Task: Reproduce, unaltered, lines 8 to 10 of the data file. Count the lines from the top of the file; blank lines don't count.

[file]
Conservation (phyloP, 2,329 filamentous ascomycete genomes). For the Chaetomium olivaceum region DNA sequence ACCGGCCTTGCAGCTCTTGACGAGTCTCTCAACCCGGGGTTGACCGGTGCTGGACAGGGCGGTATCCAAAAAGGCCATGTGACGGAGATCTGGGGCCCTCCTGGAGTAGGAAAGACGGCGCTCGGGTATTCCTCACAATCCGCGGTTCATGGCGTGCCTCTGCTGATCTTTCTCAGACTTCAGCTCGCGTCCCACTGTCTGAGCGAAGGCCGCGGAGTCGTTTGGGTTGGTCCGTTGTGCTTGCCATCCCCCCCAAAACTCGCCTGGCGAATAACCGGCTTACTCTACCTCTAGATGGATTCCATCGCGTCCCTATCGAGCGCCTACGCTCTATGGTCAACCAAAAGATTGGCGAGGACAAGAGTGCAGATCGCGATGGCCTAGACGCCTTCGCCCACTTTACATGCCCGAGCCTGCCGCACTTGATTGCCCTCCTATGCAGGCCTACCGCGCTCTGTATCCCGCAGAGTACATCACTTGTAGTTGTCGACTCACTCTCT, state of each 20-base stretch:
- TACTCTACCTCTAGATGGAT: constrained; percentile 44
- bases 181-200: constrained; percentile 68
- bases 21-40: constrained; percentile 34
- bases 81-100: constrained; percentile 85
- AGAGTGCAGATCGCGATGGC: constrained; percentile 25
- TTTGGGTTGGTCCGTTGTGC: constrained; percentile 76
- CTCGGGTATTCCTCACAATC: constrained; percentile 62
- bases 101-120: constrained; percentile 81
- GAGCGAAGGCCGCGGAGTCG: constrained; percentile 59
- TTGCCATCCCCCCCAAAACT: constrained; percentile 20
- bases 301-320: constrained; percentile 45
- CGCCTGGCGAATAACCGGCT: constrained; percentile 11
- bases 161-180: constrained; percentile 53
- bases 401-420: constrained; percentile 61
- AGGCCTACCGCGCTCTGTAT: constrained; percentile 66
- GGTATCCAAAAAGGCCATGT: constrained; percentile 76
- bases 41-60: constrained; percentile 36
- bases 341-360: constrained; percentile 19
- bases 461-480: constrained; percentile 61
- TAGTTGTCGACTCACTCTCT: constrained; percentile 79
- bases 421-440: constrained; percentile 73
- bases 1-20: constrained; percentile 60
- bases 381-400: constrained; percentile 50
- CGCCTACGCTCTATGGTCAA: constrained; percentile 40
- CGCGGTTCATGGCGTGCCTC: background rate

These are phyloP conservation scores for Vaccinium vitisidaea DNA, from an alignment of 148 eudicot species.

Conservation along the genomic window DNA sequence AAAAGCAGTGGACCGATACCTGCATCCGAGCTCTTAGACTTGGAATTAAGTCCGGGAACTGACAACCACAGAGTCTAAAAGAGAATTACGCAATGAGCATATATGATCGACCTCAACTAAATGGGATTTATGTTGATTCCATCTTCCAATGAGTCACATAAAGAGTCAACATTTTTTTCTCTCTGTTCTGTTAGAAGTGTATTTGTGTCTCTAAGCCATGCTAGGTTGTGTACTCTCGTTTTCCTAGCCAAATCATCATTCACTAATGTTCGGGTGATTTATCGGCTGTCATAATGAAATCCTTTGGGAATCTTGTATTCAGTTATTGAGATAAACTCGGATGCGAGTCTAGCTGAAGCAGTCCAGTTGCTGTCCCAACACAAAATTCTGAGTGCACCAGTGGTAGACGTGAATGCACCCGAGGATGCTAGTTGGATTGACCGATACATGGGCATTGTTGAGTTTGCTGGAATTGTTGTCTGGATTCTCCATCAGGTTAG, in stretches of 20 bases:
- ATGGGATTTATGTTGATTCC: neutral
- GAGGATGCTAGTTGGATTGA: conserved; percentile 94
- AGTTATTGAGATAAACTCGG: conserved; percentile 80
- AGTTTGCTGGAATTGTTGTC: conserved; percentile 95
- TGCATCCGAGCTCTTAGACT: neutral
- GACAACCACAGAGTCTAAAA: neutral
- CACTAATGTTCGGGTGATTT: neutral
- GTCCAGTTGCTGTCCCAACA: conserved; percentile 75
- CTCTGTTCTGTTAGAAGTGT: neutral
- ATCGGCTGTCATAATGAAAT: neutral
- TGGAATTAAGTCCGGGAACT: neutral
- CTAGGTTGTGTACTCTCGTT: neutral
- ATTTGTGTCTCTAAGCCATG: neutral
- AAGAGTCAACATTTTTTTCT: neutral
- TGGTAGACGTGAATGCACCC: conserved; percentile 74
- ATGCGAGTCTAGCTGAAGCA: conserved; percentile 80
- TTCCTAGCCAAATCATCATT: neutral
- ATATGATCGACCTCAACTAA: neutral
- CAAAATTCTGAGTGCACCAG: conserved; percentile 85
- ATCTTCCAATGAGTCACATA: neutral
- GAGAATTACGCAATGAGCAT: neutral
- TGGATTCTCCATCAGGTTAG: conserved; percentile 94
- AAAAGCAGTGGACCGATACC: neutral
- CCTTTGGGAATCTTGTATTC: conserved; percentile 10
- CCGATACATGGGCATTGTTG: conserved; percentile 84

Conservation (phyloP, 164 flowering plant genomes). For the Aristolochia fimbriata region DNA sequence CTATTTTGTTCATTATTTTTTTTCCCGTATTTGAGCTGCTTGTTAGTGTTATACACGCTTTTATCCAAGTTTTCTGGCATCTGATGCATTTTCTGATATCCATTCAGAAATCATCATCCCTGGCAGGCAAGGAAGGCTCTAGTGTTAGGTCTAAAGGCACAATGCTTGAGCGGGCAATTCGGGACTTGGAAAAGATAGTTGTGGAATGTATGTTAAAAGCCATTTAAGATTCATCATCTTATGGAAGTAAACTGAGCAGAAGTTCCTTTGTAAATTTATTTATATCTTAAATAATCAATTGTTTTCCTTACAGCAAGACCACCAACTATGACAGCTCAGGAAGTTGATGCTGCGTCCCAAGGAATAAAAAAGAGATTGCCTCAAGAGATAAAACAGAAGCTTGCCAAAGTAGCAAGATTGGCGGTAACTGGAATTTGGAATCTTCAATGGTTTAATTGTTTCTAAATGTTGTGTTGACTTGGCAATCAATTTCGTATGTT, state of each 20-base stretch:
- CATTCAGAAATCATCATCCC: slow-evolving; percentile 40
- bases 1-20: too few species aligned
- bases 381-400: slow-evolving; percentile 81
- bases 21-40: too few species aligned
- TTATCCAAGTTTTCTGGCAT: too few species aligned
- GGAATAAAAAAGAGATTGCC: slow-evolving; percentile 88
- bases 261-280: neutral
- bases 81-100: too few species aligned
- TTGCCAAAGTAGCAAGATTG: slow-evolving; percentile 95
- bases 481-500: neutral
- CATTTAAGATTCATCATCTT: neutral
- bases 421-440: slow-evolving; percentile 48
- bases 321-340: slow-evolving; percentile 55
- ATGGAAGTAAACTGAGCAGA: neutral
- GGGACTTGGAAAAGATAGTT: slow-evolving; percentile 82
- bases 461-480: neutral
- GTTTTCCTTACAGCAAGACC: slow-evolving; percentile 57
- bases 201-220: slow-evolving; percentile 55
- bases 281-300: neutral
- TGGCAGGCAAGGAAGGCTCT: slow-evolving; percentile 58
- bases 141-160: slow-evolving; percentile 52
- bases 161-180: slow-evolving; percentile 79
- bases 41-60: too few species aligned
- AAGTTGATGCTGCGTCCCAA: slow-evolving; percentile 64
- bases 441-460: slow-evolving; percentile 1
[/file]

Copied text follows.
- CTCGGGTATTCCTCACAATC: constrained; percentile 62
- bases 101-120: constrained; percentile 81
- GAGCGAAGGCCGCGGAGTCG: constrained; percentile 59